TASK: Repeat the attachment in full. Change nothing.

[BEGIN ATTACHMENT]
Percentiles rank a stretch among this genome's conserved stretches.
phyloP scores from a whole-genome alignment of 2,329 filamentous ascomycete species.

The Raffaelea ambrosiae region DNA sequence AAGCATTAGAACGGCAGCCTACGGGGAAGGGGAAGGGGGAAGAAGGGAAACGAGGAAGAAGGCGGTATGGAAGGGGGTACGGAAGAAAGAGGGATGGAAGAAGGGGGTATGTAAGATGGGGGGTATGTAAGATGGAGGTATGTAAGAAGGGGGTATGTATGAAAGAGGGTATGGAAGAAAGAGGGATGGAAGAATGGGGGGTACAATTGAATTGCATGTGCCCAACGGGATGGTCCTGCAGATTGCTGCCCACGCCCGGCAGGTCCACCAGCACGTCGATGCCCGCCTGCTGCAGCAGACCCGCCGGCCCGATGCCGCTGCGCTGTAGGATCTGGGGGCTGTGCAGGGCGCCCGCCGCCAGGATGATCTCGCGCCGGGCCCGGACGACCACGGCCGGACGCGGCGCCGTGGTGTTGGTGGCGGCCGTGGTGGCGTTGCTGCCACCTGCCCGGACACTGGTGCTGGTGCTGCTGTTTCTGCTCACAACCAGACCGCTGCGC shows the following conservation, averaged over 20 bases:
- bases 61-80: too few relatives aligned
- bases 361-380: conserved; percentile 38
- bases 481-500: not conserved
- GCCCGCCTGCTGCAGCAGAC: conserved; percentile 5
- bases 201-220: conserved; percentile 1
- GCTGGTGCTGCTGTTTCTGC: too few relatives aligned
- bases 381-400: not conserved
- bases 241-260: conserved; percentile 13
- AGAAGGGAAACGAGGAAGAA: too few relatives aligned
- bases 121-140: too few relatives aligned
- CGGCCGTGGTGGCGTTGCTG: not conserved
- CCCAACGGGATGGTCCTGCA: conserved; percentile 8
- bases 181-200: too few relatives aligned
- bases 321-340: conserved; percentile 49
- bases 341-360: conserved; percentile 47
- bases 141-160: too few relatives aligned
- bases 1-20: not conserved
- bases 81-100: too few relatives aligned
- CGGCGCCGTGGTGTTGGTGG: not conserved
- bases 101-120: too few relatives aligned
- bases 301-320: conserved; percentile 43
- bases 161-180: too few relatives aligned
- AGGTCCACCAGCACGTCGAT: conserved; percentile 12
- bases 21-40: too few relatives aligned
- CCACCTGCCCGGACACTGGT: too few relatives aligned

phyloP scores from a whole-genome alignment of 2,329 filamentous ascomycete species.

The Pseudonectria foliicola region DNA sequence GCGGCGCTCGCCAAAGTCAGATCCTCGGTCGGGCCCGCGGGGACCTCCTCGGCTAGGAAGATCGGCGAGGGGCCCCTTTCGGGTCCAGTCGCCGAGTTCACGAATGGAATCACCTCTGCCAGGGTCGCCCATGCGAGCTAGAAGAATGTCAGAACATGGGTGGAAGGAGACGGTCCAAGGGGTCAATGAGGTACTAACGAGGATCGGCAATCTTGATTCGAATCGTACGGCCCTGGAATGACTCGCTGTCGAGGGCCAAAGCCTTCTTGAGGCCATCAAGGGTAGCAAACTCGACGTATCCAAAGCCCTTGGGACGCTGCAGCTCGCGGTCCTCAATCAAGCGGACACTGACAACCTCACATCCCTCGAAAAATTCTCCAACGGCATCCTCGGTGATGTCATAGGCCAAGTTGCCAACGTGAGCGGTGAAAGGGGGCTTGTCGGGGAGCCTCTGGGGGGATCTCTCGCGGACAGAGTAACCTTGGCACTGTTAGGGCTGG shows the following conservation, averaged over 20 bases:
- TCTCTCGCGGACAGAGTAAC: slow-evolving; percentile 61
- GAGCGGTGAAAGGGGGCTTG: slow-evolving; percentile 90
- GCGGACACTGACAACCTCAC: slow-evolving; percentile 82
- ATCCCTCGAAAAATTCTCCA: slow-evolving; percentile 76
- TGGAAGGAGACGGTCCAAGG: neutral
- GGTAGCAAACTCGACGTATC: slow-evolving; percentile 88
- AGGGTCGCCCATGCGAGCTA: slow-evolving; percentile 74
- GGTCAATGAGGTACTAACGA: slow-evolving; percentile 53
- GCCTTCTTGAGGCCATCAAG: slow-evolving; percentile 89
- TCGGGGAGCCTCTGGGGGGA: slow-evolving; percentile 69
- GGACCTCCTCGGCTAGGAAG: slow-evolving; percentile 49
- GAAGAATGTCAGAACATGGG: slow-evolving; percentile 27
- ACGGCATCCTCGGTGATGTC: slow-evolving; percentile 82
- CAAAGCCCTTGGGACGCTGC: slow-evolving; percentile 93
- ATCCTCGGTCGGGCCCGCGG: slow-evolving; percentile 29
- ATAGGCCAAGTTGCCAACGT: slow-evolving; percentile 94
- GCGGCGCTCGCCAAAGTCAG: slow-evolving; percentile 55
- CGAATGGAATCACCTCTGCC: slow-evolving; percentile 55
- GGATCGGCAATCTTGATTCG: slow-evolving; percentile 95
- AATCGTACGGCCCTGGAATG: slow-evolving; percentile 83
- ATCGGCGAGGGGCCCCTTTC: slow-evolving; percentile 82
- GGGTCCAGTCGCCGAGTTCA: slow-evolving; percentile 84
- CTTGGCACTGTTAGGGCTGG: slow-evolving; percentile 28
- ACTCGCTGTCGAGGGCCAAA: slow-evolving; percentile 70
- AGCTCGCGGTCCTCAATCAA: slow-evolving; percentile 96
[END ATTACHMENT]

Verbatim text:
Percentiles rank a stretch among this genome's conserved stretches.
phyloP scores from a whole-genome alignment of 2,329 filamentous ascomycete species.

The Raffaelea ambrosiae region DNA sequence AAGCATTAGAACGGCAGCCTACGGGGAAGGGGAAGGGGGAAGAAGGGAAACGAGGAAGAAGGCGGTATGGAAGGGGGTACGGAAGAAAGAGGGATGGAAGAAGGGGGTATGTAAGATGGGGGGTATGTAAGATGGAGGTATGTAAGAAGGGGGTATGTATGAAAGAGGGTATGGAAGAAAGAGGGATGGAAGAATGGGGGGTACAATTGAATTGCATGTGCCCAACGGGATGGTCCTGCAGATTGCTGCCCACGCCCGGCAGGTCCACCAGCACGTCGATGCCCGCCTGCTGCAGCAGACCCGCCGGCCCGATGCCGCTGCGCTGTAGGATCTGGGGGCTGTGCAGGGCGCCCGCCGCCAGGATGATCTCGCGCCGGGCCCGGACGACCACGGCCGGACGCGGCGCCGTGGTGTTGGTGGCGGCCGTGGTGGCGTTGCTGCCACCTGCCCGGACACTGGTGCTGGTGCTGCTGTTTCTGCTCACAACCAGACCGCTGCGC shows the following conservation, averaged over 20 bases:
- bases 61-80: too few relatives aligned
- bases 361-380: conserved; percentile 38
- bases 481-500: not conserved
- GCCCGCCTGCTGCAGCAGAC: conserved; percentile 5
- bases 201-220: conserved; percentile 1
- GCTGGTGCTGCTGTTTCTGC: too few relatives aligned
- bases 381-400: not conserved
- bases 241-260: conserved; percentile 13
- AGAAGGGAAACGAGGAAGAA: too few relatives aligned
- bases 121-140: too few relatives aligned
- CGGCCGTGGTGGCGTTGCTG: not conserved
- CCCAACGGGATGGTCCTGCA: conserved; percentile 8
- bases 181-200: too few relatives aligned
- bases 321-340: conserved; percentile 49
- bases 341-360: conserved; percentile 47
- bases 141-160: too few relatives aligned
- bases 1-20: not conserved
- bases 81-100: too few relatives aligned
- CGGCGCCGTGGTGTTGGTGG: not conserved
- bases 101-120: too few relatives aligned
- bases 301-320: conserved; percentile 43
- bases 161-180: too few relatives aligned
- AGGTCCACCAGCACGTCGAT: conserved; percentile 12
- bases 21-40: too few relatives aligned
- CCACCTGCCCGGACACTGGT: too few relatives aligned

phyloP scores from a whole-genome alignment of 2,329 filamentous ascomycete species.

The Pseudonectria foliicola region DNA sequence GCGGCGCTCGCCAAAGTCAGATCCTCGGTCGGGCCCGCGGGGACCTCCTCGGCTAGGAAGATCGGCGAGGGGCCCCTTTCGGGTCCAGTCGCCGAGTTCACGAATGGAATCACCTCTGCCAGGGTCGCCCATGCGAGCTAGAAGAATGTCAGAACATGGGTGGAAGGAGACGGTCCAAGGGGTCAATGAGGTACTAACGAGGATCGGCAATCTTGATTCGAATCGTACGGCCCTGGAATGACTCGCTGTCGAGGGCCAAAGCCTTCTTGAGGCCATCAAGGGTAGCAAACTCGACGTATCCAAAGCCCTTGGGACGCTGCAGCTCGCGGTCCTCAATCAAGCGGACACTGACAACCTCACATCCCTCGAAAAATTCTCCAACGGCATCCTCGGTGATGTCATAGGCCAAGTTGCCAACGTGAGCGGTGAAAGGGGGCTTGTCGGGGAGCCTCTGGGGGGATCTCTCGCGGACAGAGTAACCTTGGCACTGTTAGGGCTGG shows the following conservation, averaged over 20 bases:
- TCTCTCGCGGACAGAGTAAC: slow-evolving; percentile 61
- GAGCGGTGAAAGGGGGCTTG: slow-evolving; percentile 90
- GCGGACACTGACAACCTCAC: slow-evolving; percentile 82
- ATCCCTCGAAAAATTCTCCA: slow-evolving; percentile 76
- TGGAAGGAGACGGTCCAAGG: neutral
- GGTAGCAAACTCGACGTATC: slow-evolving; percentile 88
- AGGGTCGCCCATGCGAGCTA: slow-evolving; percentile 74
- GGTCAATGAGGTACTAACGA: slow-evolving; percentile 53
- GCCTTCTTGAGGCCATCAAG: slow-evolving; percentile 89
- TCGGGGAGCCTCTGGGGGGA: slow-evolving; percentile 69
- GGACCTCCTCGGCTAGGAAG: slow-evolving; percentile 49
- GAAGAATGTCAGAACATGGG: slow-evolving; percentile 27
- ACGGCATCCTCGGTGATGTC: slow-evolving; percentile 82
- CAAAGCCCTTGGGACGCTGC: slow-evolving; percentile 93
- ATCCTCGGTCGGGCCCGCGG: slow-evolving; percentile 29
- ATAGGCCAAGTTGCCAACGT: slow-evolving; percentile 94
- GCGGCGCTCGCCAAAGTCAG: slow-evolving; percentile 55
- CGAATGGAATCACCTCTGCC: slow-evolving; percentile 55
- GGATCGGCAATCTTGATTCG: slow-evolving; percentile 95
- AATCGTACGGCCCTGGAATG: slow-evolving; percentile 83
- ATCGGCGAGGGGCCCCTTTC: slow-evolving; percentile 82
- GGGTCCAGTCGCCGAGTTCA: slow-evolving; percentile 84
- CTTGGCACTGTTAGGGCTGG: slow-evolving; percentile 28
- ACTCGCTGTCGAGGGCCAAA: slow-evolving; percentile 70
- AGCTCGCGGTCCTCAATCAA: slow-evolving; percentile 96